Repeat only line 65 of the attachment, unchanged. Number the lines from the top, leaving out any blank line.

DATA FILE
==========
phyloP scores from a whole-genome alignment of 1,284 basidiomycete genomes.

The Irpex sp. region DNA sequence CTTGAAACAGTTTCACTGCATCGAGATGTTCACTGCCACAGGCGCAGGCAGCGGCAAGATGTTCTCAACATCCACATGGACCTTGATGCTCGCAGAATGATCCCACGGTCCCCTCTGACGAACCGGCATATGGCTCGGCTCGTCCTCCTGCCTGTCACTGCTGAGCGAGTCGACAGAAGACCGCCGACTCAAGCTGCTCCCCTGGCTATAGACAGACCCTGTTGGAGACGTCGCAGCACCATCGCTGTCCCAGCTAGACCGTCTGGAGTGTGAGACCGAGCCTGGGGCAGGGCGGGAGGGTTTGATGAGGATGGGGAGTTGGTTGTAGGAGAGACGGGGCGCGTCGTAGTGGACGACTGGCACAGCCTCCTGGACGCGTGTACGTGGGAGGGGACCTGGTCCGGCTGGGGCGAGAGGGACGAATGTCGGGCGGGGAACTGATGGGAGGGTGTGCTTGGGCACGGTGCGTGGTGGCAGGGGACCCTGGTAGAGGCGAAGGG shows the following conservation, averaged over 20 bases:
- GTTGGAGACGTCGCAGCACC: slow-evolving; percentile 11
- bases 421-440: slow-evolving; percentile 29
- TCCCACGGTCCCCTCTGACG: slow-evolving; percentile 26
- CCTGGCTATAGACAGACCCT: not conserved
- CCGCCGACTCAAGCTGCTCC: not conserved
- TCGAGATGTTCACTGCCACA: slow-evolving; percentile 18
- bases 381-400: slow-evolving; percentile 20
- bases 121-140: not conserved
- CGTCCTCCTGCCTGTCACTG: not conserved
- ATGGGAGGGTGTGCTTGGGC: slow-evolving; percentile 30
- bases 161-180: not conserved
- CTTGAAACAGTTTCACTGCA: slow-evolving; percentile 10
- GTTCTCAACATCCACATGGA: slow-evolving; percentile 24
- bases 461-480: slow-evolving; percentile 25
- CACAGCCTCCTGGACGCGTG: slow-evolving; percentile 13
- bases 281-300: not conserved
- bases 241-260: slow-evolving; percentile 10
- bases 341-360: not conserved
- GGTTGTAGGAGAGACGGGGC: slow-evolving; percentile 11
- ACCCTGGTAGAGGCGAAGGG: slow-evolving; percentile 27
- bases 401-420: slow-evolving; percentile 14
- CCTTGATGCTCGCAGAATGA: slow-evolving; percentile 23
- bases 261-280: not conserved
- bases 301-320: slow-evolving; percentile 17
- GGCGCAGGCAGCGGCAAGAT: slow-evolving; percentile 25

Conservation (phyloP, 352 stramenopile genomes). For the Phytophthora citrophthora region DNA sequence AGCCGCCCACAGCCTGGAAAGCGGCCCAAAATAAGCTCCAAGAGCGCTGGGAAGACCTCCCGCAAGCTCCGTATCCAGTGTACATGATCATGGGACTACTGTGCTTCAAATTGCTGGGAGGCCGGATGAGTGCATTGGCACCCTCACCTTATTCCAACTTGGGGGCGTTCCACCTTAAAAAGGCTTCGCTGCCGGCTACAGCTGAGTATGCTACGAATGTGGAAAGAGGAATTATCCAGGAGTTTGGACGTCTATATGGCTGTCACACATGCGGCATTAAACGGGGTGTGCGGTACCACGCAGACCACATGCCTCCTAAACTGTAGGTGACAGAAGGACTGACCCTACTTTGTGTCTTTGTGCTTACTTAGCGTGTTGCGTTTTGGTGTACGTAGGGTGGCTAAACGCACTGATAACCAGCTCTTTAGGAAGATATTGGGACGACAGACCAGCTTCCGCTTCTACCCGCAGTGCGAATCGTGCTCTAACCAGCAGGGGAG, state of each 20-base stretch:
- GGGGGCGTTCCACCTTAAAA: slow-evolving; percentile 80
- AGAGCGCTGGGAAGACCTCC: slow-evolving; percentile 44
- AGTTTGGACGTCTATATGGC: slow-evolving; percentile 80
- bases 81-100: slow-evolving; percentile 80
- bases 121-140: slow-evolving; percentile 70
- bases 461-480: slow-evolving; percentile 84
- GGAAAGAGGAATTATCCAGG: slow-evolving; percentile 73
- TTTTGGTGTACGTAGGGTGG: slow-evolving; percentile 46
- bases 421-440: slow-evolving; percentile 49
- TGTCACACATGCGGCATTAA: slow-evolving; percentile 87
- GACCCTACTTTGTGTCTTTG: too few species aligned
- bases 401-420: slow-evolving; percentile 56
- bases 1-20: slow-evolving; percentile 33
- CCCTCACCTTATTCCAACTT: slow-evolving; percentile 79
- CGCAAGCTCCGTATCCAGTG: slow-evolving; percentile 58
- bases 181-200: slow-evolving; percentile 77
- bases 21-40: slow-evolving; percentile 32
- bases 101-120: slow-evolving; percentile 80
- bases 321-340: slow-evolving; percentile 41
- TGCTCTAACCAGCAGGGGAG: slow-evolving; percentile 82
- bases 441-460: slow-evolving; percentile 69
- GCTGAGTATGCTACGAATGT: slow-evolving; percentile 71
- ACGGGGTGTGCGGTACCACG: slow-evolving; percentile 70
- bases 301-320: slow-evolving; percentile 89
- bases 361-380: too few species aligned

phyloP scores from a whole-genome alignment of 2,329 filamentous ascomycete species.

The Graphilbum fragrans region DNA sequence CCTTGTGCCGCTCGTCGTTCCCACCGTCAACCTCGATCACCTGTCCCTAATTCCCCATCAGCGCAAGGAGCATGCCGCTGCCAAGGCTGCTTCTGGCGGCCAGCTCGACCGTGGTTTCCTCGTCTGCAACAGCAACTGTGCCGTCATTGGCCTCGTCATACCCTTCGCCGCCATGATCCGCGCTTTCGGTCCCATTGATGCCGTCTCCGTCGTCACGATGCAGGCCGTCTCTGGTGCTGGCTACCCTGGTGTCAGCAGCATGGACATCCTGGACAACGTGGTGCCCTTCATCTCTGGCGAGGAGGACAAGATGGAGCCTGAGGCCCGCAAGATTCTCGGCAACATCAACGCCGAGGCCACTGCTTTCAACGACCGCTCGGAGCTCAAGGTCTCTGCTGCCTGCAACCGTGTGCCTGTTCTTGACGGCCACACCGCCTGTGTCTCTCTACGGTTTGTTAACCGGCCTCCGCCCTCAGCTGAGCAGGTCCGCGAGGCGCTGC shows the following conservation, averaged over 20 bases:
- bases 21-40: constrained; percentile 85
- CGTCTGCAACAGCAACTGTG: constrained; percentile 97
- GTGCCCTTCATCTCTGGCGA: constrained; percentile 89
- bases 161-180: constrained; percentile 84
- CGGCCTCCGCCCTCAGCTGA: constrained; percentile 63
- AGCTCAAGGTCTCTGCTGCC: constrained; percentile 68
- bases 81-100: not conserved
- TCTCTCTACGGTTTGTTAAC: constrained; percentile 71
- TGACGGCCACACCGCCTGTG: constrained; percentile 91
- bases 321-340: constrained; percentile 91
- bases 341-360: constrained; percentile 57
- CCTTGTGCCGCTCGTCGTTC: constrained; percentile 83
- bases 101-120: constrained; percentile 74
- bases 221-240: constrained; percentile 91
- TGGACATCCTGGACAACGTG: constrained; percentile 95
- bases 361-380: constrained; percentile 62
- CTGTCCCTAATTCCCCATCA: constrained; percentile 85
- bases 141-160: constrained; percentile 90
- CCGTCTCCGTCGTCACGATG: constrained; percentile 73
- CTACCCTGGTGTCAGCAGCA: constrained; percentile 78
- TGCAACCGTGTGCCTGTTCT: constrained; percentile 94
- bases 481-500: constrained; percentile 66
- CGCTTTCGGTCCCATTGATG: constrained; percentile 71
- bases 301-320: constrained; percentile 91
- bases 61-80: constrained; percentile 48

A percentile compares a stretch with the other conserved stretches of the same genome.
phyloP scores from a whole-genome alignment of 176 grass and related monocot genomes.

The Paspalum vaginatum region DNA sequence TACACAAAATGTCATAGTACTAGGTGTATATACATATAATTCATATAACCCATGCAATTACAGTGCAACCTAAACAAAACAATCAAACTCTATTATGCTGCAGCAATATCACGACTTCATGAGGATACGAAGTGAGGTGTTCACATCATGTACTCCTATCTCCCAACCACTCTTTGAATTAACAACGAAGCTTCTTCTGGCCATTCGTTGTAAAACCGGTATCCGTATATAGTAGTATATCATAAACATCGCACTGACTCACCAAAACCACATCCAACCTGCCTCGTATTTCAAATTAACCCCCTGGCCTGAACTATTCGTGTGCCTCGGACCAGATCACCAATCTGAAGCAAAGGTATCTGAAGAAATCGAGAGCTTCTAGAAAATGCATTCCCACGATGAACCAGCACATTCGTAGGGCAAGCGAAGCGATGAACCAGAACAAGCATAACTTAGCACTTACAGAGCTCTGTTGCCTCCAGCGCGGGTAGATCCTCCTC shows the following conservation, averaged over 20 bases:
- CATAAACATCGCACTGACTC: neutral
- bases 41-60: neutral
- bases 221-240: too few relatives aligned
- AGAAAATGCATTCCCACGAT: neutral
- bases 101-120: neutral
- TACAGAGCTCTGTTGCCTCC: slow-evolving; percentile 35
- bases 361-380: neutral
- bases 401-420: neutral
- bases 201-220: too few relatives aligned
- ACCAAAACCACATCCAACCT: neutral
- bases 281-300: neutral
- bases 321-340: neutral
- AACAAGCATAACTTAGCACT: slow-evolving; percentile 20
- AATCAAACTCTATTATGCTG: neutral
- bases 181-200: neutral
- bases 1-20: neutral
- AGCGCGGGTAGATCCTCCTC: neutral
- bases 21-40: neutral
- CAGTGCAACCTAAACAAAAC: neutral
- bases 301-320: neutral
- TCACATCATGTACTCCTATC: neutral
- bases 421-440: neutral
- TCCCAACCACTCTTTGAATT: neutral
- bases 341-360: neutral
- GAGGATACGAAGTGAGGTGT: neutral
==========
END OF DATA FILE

- bases 321-340: constrained; percentile 91